Review: Deus Ex The Fall

By Sean Clancy 16 Jul 2013 0
Deus Ex: The Fall? More like Deus Ex: Apall...ing. But nah it's 'aight. Deus Ex: The Fall? More like Deus Ex: Apall...ing. But nah it's 'aight.

When the institutions of the past meet the inventions of the future, there is war. This is the central conflict of the Deus Ex series. Security versus freedom, stability versus evolution, humanity versus, well, transhumanity--the Deus Ex series pits these concepts against each other and revels in the sticky morass of ethical greys and off-whites this philosophical grudge match generates. Deus Ex: The Fall, falls (!!!) doubly in line with this, in that it's both a game about the uneven march of progress, and a game that is, itself, a sign of what could be for mobile gaming. It's also a game where you punch random dudes in the face and stab 'em with elbow-swords.




The first thing to note about Deus Ex: The Fall is that it's not the cheap cash-in that so many, myself included, envisioned when they heard of a follow-up to Human Revolution--a game that came out in August of 2011, by the way--on iOS. This game is ambitious. Though the opening tutorial hints at the unsavory possibility of a series of shoots-heavy corridors with conversation bits wedged between, luckily, this isn't the case. Knock it for other design issues (we'll get to those) if you want, but at the very least, once the initial gamey pleasantries are out of the way, Deus Ex: The Fall tries its damnedest to emulate every core feature that made Human Revolution great. The scary thing is, it succeeds. Almost.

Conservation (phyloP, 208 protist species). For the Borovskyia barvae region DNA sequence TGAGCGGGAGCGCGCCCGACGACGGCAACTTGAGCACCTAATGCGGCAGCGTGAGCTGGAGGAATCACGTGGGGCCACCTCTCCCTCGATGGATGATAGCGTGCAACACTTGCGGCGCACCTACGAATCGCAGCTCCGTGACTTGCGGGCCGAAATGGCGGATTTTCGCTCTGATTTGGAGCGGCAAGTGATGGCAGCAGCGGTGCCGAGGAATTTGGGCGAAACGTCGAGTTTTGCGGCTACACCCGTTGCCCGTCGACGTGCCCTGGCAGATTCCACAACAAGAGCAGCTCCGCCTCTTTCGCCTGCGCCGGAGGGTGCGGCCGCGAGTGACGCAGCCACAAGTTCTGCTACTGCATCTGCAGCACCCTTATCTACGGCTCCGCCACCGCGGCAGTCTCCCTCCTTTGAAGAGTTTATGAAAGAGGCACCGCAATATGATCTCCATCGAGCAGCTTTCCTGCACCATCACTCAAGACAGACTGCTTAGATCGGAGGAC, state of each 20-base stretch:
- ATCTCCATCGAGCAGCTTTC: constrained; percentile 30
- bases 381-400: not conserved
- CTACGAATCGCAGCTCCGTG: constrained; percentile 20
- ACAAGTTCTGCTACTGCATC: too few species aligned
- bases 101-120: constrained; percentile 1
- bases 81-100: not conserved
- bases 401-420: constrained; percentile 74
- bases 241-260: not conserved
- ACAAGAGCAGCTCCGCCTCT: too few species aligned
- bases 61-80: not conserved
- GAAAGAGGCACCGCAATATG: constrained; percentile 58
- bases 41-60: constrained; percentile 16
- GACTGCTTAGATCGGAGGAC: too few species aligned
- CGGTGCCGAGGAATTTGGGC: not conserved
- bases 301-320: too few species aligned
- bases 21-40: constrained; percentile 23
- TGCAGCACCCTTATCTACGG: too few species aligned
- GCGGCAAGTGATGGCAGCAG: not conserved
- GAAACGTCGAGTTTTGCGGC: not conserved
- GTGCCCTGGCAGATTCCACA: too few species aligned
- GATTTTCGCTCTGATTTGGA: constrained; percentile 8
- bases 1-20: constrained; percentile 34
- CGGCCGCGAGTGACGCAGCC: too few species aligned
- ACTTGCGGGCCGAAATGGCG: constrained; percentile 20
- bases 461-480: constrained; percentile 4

(Small aside: bear in mind that those features above also include a deeply misguided and only partially reneged decision to disable shooting on jailbroken devices, an odd, game-breaking choice for a series that deals in critiques of the establishment and of those who would intentionally limit technology to protect their own interests at the cost of others' freedom. Aheh, heh, whoo...)

Take protagonist Ben Saxon. What would a Deux Ex game be without a gravelly voiced, vaguely sleepy lead character, even if this one seems particularly closely modelled on Human Revolution's Adam Jensen, right down to the built-in cybershades on his face. Saxon is a former member of the Tyrants, who you may remember as those three god-awful boss battles from Human Revolution. Dude finds out that the botched mission he barely escaped from as a soldier in Australia was actually an ambush orchestrated by the Tyrants in order to... test if he was strong enough to join up, or something. Whatever. Point being, now our man is working with a rogue government agent and a mysterious hacker to try and bring down the Illuminati.

The box means YOU'RE IN TROUBLE, BUSTER. Yeah, that's right. It's yellow. The box means YOU'RE IN TROUBLE, BUSTER. Yeah, that's right. It's yellow.


You control Badam Saxonsen in what we can now, oddly enough, refer to as the "traditional" twin-stick on touch device fashion: the leftish region of the screen corresponds to movement, and the rightish region moves the reticle. In The Fall this actually has a hint of nuance to it; the longer a swipe you make, the more your movement or look speed accelerate, so that you can effectively move at a walk or run, or look at something quickly or... incredibly quickly. Too quickly. There are some issues with the aiming, actually.

But that's okay! Because Deus Ex: The Fall has a semi-auto aiming system and- WAIT WAIT. Hear me out. It's not all that bad. At most, the auto-aim just sort of points you in the direction of an enemy you've tagged by tapping twice. You can then fire body shots which will probably hit, or aim for that headshot.